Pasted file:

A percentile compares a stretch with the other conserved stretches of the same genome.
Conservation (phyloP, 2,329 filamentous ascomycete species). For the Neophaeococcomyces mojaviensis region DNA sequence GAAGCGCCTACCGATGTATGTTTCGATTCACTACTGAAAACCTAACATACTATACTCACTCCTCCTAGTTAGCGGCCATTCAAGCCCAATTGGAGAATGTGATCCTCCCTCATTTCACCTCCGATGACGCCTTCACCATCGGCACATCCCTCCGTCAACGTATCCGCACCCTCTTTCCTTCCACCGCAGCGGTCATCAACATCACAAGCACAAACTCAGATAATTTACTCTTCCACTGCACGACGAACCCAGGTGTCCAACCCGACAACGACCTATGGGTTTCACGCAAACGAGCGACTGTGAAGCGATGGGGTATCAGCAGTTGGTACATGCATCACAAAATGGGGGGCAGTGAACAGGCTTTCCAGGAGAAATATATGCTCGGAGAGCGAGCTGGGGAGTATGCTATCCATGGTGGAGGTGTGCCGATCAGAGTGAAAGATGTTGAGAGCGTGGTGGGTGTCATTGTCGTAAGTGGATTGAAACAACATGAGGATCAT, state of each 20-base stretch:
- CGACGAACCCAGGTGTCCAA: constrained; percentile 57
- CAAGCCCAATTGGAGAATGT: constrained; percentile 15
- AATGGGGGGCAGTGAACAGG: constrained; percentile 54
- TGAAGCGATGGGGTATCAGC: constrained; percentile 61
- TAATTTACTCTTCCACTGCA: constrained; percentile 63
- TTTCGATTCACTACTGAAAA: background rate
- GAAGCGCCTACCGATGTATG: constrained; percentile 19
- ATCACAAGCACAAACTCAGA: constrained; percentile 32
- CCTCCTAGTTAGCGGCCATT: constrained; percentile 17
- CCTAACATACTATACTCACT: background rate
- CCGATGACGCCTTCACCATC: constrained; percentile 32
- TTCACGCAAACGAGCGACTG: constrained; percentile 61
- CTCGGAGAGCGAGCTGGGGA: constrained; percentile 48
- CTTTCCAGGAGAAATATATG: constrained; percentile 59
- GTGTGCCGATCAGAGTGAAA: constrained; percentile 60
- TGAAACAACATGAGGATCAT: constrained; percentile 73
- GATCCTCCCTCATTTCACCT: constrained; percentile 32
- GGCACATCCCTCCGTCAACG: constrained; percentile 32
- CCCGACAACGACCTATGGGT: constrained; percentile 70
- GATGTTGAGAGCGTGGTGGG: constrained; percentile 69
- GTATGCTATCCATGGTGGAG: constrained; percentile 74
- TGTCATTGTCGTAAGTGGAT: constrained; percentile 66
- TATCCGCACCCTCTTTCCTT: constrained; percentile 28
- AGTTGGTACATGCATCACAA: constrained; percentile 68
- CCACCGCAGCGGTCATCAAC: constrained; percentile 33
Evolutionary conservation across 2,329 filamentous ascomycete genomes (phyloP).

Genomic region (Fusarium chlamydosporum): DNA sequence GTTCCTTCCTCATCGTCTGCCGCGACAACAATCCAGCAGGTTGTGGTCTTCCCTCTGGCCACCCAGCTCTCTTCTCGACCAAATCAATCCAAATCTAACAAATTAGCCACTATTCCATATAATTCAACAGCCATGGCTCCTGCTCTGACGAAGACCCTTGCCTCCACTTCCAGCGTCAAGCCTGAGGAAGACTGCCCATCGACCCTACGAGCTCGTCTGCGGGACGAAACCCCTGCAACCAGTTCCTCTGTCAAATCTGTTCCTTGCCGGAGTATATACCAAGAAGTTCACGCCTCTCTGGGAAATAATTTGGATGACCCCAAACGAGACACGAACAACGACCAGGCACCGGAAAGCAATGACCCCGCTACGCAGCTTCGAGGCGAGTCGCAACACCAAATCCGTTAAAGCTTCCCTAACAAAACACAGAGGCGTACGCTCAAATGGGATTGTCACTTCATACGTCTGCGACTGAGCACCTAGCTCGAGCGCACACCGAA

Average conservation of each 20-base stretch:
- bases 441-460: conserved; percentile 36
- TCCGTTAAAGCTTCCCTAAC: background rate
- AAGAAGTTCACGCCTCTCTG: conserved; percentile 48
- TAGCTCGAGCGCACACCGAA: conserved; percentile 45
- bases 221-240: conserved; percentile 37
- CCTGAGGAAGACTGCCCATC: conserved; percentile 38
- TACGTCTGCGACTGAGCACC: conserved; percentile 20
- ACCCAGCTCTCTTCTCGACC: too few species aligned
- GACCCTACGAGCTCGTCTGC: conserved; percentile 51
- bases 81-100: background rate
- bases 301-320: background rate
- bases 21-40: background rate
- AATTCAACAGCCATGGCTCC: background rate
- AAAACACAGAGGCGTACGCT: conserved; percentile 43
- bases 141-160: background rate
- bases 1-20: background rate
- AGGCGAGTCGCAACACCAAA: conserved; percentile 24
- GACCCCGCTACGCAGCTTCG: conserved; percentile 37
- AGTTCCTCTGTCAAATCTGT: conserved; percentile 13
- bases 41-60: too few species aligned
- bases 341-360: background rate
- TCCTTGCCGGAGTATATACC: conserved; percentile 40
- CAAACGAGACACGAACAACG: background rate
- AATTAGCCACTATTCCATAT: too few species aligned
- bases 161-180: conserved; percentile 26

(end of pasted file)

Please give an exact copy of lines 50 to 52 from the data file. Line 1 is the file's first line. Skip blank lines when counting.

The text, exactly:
- bases 41-60: too few species aligned
- bases 341-360: background rate
- TCCTTGCCGGAGTATATACC: conserved; percentile 40